There's an odd-shaped gap at one corner of the seat pan so I cut a little filler piece and spotwelded it, then blasted all around to get rid of the old undercoating.

I found a stress crack at the base of the driver's side rear wheel well. I gave it a good blast and was able to see just how far it goes. It'll get welded together and I'll add a patch for good measure.

It's the little surprises that will drive you nuts.

Tater and Bogie

February 3rd, 2018

Some good friends came over to help get ready for welding.

It was mainly grinding and sandblasting and some hammering - not the most glamorous work - but really neccessary to ensure good welds. Everybody received safety gear, hot pizza, plenty of cold beer, and the work went fast. It's still not 100% ready, but damn close.

Major thanks to Adolpho Aranda, Phil Tatro, Tomas Rodriquez, and Mac McMurray.

Bad Dog Rails

January 1st, 2018

I started off the New Year by installing the reinforcement frame rails.

The Bad Dog parts were excellent but it took about 6 hours to get the undercoat stripped away, the steel trimmed and bent, and everything attached to the body. I managed some very tight fits, so it should weld together pretty easily. There was a lot of back & forth work between car and workbench, crouching and standing, and all that provides a better workout than any fitness center.

This is a significant step in the project. There's still more work to be done underneath (some patches, new braces, cracks, etc.), but the hardest part is over.

All things considered, this car turned out to have very little rust. There wasn't much in the way of undercoating - you can see the original orange paint - so I suspect it spent most of its life in a warm winter state. However, it now lives in Colorado where body rot is far more likely. It's going to be a daily driver except when there's snow on the ground, so rust shouldn't be a problem. Even so, I'm using a caulk-type seam sealer and fresh undercoating.

Once the underbody work is finished, it goes back on the wheels and towed to the bodyshop for several coats of bright red paint.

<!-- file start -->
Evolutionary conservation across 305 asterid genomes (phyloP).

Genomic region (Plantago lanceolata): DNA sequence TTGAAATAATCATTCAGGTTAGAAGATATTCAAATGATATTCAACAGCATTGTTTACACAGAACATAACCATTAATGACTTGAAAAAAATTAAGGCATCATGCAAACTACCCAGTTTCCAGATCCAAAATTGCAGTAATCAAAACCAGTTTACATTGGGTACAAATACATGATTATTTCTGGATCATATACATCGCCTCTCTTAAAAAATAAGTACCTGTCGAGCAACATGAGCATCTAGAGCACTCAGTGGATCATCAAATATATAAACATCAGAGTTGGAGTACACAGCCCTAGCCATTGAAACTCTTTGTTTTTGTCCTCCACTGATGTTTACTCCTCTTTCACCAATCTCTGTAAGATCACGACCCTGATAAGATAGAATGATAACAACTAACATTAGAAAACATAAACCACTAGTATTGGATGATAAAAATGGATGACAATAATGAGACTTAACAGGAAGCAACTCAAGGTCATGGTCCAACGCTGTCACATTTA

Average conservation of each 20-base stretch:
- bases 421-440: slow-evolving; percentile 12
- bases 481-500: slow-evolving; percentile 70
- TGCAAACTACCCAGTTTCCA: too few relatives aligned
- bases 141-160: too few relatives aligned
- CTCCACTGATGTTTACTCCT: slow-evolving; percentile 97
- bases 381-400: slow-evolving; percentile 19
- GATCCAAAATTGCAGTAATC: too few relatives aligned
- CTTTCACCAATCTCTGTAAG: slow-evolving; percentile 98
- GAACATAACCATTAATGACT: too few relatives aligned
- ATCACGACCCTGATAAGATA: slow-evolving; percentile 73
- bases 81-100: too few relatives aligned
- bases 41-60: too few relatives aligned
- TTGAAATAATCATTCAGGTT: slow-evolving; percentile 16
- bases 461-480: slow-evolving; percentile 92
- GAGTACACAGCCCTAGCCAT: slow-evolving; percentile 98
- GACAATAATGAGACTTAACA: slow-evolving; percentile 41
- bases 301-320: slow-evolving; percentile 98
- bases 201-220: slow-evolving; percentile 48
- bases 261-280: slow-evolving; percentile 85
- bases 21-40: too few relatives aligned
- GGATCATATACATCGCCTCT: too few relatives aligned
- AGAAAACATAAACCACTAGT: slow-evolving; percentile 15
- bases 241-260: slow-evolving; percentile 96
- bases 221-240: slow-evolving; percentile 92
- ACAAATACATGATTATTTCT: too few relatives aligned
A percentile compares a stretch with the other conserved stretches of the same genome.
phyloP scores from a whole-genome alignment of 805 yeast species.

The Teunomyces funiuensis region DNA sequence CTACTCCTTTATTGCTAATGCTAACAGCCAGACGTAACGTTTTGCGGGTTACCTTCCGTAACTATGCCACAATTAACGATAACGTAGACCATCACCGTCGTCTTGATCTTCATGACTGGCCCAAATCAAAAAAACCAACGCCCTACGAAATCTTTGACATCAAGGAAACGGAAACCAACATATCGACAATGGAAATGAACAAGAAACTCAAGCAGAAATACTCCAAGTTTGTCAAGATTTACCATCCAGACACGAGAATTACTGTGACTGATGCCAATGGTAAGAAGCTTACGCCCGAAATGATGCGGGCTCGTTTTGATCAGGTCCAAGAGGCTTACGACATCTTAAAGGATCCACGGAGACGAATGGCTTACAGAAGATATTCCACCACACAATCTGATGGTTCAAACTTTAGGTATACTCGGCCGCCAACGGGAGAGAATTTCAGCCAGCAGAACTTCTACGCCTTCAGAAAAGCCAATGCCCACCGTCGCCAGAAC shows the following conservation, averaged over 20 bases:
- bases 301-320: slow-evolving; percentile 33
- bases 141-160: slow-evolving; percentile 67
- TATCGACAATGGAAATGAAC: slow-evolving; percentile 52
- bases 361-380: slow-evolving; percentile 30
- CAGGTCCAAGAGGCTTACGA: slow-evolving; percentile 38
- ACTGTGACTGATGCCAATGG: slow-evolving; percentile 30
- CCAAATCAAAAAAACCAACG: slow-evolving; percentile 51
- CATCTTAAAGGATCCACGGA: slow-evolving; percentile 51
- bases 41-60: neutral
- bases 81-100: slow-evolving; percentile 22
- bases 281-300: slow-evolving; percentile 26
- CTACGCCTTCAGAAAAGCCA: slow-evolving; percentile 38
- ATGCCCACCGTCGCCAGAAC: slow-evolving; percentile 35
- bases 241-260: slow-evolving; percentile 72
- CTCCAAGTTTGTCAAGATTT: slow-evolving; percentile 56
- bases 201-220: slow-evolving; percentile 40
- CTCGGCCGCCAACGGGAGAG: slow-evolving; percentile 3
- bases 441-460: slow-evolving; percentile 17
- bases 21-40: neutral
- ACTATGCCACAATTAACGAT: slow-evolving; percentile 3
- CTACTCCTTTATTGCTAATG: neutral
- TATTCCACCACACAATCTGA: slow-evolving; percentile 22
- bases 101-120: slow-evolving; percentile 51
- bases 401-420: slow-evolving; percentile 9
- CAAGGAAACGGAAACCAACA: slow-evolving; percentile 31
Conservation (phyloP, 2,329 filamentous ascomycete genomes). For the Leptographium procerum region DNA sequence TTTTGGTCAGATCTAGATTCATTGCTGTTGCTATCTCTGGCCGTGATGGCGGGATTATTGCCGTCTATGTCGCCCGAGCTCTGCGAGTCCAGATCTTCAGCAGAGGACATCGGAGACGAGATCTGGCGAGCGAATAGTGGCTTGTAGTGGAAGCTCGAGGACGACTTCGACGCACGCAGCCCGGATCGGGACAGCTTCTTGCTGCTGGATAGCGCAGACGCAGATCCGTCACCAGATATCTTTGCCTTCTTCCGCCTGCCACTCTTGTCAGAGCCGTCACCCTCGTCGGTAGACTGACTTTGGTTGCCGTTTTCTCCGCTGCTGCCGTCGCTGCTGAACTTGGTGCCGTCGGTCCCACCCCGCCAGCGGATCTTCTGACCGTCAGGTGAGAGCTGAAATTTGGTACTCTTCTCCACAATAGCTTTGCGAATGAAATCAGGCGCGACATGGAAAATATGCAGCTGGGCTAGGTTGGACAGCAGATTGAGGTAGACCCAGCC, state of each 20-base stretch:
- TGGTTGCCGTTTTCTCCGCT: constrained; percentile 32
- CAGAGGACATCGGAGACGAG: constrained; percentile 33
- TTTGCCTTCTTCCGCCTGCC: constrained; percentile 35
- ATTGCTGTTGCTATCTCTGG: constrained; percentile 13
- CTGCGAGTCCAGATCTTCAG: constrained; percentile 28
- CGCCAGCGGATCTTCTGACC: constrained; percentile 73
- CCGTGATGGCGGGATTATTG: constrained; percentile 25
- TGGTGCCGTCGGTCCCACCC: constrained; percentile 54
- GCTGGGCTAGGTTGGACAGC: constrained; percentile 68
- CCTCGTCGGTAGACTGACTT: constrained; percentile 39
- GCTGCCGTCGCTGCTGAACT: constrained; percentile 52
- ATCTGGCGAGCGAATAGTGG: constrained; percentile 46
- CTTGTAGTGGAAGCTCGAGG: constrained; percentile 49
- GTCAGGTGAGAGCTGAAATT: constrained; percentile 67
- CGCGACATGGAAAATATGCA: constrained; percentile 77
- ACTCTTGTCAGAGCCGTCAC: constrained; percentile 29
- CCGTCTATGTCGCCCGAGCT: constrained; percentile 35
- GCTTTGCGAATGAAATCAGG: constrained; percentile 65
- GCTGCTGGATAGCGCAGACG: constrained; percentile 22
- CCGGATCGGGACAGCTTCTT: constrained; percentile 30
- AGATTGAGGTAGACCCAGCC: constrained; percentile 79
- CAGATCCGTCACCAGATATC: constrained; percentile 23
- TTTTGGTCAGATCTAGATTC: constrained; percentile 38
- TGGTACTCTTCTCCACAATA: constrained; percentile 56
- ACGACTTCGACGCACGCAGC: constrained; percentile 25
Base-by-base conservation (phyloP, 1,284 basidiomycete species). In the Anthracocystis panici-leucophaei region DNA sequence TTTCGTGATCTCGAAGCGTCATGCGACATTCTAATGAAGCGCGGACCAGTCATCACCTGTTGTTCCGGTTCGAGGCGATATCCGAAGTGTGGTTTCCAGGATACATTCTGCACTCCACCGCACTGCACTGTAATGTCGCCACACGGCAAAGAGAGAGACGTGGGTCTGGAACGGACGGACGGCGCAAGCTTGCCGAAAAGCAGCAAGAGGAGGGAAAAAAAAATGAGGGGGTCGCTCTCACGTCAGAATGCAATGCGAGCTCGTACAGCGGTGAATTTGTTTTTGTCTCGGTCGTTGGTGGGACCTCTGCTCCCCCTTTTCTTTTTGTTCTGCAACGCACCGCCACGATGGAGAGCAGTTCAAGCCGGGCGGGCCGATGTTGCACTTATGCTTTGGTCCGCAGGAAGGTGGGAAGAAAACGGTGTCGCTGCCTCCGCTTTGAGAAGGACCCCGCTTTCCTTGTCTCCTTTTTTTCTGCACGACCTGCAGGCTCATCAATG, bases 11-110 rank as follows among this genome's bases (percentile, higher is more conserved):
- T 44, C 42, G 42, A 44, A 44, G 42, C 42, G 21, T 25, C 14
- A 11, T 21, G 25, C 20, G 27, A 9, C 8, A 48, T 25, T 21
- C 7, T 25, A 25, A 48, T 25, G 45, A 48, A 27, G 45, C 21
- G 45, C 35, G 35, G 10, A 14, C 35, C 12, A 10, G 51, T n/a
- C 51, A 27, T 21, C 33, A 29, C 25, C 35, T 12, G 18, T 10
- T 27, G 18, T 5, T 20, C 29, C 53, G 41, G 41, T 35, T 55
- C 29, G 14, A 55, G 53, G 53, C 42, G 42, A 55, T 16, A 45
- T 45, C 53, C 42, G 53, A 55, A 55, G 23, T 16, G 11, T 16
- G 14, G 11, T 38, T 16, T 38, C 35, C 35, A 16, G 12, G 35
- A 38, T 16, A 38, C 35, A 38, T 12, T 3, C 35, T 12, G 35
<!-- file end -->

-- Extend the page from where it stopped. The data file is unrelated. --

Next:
Ace King's 240z

December 10, 2017

I bought a set of Bad Dog frame rails. They're made from thicker steel than stock and fit snugly over the existing rails. They start at the front suspension mounts and go all the way back to the rear mounts. Once installed, the unibody will be much stiffer.

A common issue with these cars is damaged frame rails where the car is incorrectly jacked up. The rails are only 16ga and aren't strong enough to hold the weight of the car. Mine were so distorted that the Bad Dog rails wouldn't fit. The proper repair is to cut away the bent-up area and replace it with new steel. I took the easy route and pounded the shit out of them and managed to get them back to the correct width. However... the metal is weaker after being bent back and forth but with the new rails they'll be stronger than from the factory.

With some careful triming and tweaking the reinforcement rails will get tacked into place. My welding skills are limited so I'll call a professional to do the rest.


Redneck Rotisserie

November 28, 2017

The jig worked great. Now I can finish welding the new floor pan, add the Bad Dog reinforcement rails, seal the factory "drain holes," and deal with a variety of little problems.

I took advantage of the new access to remove the differential and brackets. Good thing I did because it seems the previous owner had been working on the diff and never tightened all of the bolts holding it in place. If I hadn't tipped the car over, I never would have noticed the problem until the diff fell apart, probably be at high speed.

240z redneck rotisserie

Ace's 240z

November 23, 2017

The hood, doors, and rear hatch have been removed. The front suspension has been rebuilt. Various underbody repairs are need, so to make that easier I'm building a wooden rollover jig (aka a redneck rotisserie) to tip the car onto its side. Honest. With the underbody exposed, the work should should go quickly.


Ace's 240z Storage

November 7, 2017

I got tired of stumbling over parts and having to move stuff around whenever I wanted to work, so I rented a storage locker. I built some basic shelves and stuffed everything possible into it. You're looking at three engines, two transmissions, 5 seat frames, three front bumpers and two rear, and all kinds of other crap. It adds up fast.

The locker is $88 a month and worth every cent. I should have done it a year ago.